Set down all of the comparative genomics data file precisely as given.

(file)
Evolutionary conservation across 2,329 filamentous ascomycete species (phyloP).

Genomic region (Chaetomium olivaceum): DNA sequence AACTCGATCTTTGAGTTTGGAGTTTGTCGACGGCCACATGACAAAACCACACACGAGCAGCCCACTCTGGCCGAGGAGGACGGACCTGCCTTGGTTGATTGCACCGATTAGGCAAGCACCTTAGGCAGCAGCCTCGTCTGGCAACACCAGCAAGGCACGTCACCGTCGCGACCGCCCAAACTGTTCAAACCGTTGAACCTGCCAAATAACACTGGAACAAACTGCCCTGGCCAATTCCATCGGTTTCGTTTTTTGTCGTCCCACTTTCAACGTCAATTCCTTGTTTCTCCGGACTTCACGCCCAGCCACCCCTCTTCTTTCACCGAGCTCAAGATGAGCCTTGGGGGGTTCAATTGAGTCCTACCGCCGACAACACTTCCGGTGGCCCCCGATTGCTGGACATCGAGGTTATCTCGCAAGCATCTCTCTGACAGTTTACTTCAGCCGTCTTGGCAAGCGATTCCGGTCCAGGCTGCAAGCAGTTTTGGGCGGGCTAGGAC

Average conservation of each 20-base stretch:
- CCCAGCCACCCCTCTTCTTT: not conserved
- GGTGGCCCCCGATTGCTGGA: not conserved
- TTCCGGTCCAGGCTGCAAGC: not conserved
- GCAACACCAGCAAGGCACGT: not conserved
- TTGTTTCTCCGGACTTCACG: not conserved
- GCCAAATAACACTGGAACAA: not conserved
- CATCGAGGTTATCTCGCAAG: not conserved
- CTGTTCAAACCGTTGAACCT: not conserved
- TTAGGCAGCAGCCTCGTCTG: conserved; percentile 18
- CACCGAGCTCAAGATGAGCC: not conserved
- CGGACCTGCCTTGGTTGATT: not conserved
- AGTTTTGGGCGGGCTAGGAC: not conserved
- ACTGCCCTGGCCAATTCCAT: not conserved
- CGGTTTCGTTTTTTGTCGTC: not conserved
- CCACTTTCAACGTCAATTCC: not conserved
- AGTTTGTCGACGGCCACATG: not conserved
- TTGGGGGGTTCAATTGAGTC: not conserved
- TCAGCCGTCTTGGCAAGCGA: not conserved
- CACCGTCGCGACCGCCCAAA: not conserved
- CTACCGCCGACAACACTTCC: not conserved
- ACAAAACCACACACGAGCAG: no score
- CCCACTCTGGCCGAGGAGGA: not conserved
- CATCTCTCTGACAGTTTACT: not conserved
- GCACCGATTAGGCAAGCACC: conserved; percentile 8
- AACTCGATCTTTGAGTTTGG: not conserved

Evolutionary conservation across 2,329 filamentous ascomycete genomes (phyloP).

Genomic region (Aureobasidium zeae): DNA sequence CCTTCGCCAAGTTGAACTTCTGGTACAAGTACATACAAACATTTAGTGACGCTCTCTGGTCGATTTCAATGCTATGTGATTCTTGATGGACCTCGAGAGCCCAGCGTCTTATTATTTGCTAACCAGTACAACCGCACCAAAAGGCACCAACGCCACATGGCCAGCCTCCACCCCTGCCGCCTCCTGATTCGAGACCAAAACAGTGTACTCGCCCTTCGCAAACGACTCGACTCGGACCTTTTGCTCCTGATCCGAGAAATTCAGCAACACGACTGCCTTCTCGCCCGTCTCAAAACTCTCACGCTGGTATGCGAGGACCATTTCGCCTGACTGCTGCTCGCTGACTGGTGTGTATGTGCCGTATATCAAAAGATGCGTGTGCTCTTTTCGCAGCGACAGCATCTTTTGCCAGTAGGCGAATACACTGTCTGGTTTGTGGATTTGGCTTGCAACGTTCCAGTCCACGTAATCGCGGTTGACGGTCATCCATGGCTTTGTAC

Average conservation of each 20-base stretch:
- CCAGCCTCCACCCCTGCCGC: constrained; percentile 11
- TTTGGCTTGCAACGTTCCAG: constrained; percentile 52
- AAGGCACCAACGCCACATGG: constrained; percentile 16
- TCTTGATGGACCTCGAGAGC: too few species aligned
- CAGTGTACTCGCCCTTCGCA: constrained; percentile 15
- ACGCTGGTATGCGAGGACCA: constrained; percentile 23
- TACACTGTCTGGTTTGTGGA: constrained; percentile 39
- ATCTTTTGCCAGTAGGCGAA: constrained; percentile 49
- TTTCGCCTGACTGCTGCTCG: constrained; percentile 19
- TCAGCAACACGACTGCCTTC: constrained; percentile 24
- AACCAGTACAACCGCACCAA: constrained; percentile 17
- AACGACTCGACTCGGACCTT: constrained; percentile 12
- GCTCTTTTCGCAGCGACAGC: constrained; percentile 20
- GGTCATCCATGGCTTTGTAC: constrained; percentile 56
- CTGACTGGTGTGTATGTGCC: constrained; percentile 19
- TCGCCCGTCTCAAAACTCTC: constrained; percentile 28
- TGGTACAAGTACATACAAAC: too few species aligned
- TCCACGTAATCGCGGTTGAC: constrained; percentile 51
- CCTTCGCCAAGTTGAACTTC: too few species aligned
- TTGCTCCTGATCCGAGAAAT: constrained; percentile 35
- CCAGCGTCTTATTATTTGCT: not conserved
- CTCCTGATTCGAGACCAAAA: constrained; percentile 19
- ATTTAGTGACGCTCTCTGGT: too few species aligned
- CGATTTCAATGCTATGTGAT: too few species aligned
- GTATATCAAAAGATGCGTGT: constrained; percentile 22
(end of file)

Evolutionary conservation across 2,329 filamentous ascomycete species (phyloP).

Genomic region (Chaetomium olivaceum): DNA sequence AACTCGATCTTTGAGTTTGGAGTTTGTCGACGGCCACATGACAAAACCACACACGAGCAGCCCACTCTGGCCGAGGAGGACGGACCTGCCTTGGTTGATTGCACCGATTAGGCAAGCACCTTAGGCAGCAGCCTCGTCTGGCAACACCAGCAAGGCACGTCACCGTCGCGACCGCCCAAACTGTTCAAACCGTTGAACCTGCCAAATAACACTGGAACAAACTGCCCTGGCCAATTCCATCGGTTTCGTTTTTTGTCGTCCCACTTTCAACGTCAATTCCTTGTTTCTCCGGACTTCACGCCCAGCCACCCCTCTTCTTTCACCGAGCTCAAGATGAGCCTTGGGGGGTTCAATTGAGTCCTACCGCCGACAACACTTCCGGTGGCCCCCGATTGCTGGACATCGAGGTTATCTCGCAAGCATCTCTCTGACAGTTTACTTCAGCCGTCTTGGCAAGCGATTCCGGTCCAGGCTGCAAGCAGTTTTGGGCGGGCTAGGAC

Average conservation of each 20-base stretch:
- CCCAGCCACCCCTCTTCTTT: not conserved
- GGTGGCCCCCGATTGCTGGA: not conserved
- TTCCGGTCCAGGCTGCAAGC: not conserved
- GCAACACCAGCAAGGCACGT: not conserved
- TTGTTTCTCCGGACTTCACG: not conserved
- GCCAAATAACACTGGAACAA: not conserved
- CATCGAGGTTATCTCGCAAG: not conserved
- CTGTTCAAACCGTTGAACCT: not conserved
- TTAGGCAGCAGCCTCGTCTG: conserved; percentile 18
- CACCGAGCTCAAGATGAGCC: not conserved
- CGGACCTGCCTTGGTTGATT: not conserved
- AGTTTTGGGCGGGCTAGGAC: not conserved
- ACTGCCCTGGCCAATTCCAT: not conserved
- CGGTTTCGTTTTTTGTCGTC: not conserved
- CCACTTTCAACGTCAATTCC: not conserved
- AGTTTGTCGACGGCCACATG: not conserved
- TTGGGGGGTTCAATTGAGTC: not conserved
- TCAGCCGTCTTGGCAAGCGA: not conserved
- CACCGTCGCGACCGCCCAAA: not conserved
- CTACCGCCGACAACACTTCC: not conserved
- ACAAAACCACACACGAGCAG: no score
- CCCACTCTGGCCGAGGAGGA: not conserved
- CATCTCTCTGACAGTTTACT: not conserved
- GCACCGATTAGGCAAGCACC: conserved; percentile 8
- AACTCGATCTTTGAGTTTGG: not conserved

Evolutionary conservation across 2,329 filamentous ascomycete genomes (phyloP).

Genomic region (Aureobasidium zeae): DNA sequence CCTTCGCCAAGTTGAACTTCTGGTACAAGTACATACAAACATTTAGTGACGCTCTCTGGTCGATTTCAATGCTATGTGATTCTTGATGGACCTCGAGAGCCCAGCGTCTTATTATTTGCTAACCAGTACAACCGCACCAAAAGGCACCAACGCCACATGGCCAGCCTCCACCCCTGCCGCCTCCTGATTCGAGACCAAAACAGTGTACTCGCCCTTCGCAAACGACTCGACTCGGACCTTTTGCTCCTGATCCGAGAAATTCAGCAACACGACTGCCTTCTCGCCCGTCTCAAAACTCTCACGCTGGTATGCGAGGACCATTTCGCCTGACTGCTGCTCGCTGACTGGTGTGTATGTGCCGTATATCAAAAGATGCGTGTGCTCTTTTCGCAGCGACAGCATCTTTTGCCAGTAGGCGAATACACTGTCTGGTTTGTGGATTTGGCTTGCAACGTTCCAGTCCACGTAATCGCGGTTGACGGTCATCCATGGCTTTGTAC

Average conservation of each 20-base stretch:
- CCAGCCTCCACCCCTGCCGC: constrained; percentile 11
- TTTGGCTTGCAACGTTCCAG: constrained; percentile 52
- AAGGCACCAACGCCACATGG: constrained; percentile 16
- TCTTGATGGACCTCGAGAGC: too few species aligned
- CAGTGTACTCGCCCTTCGCA: constrained; percentile 15
- ACGCTGGTATGCGAGGACCA: constrained; percentile 23
- TACACTGTCTGGTTTGTGGA: constrained; percentile 39
- ATCTTTTGCCAGTAGGCGAA: constrained; percentile 49
- TTTCGCCTGACTGCTGCTCG: constrained; percentile 19
- TCAGCAACACGACTGCCTTC: constrained; percentile 24
- AACCAGTACAACCGCACCAA: constrained; percentile 17
- AACGACTCGACTCGGACCTT: constrained; percentile 12
- GCTCTTTTCGCAGCGACAGC: constrained; percentile 20
- GGTCATCCATGGCTTTGTAC: constrained; percentile 56
- CTGACTGGTGTGTATGTGCC: constrained; percentile 19
- TCGCCCGTCTCAAAACTCTC: constrained; percentile 28
- TGGTACAAGTACATACAAAC: too few species aligned
- TCCACGTAATCGCGGTTGAC: constrained; percentile 51
- CCTTCGCCAAGTTGAACTTC: too few species aligned
- TTGCTCCTGATCCGAGAAAT: constrained; percentile 35
- CCAGCGTCTTATTATTTGCT: not conserved
- CTCCTGATTCGAGACCAAAA: constrained; percentile 19
- ATTTAGTGACGCTCTCTGGT: too few species aligned
- CGATTTCAATGCTATGTGAT: too few species aligned
- GTATATCAAAAGATGCGTGT: constrained; percentile 22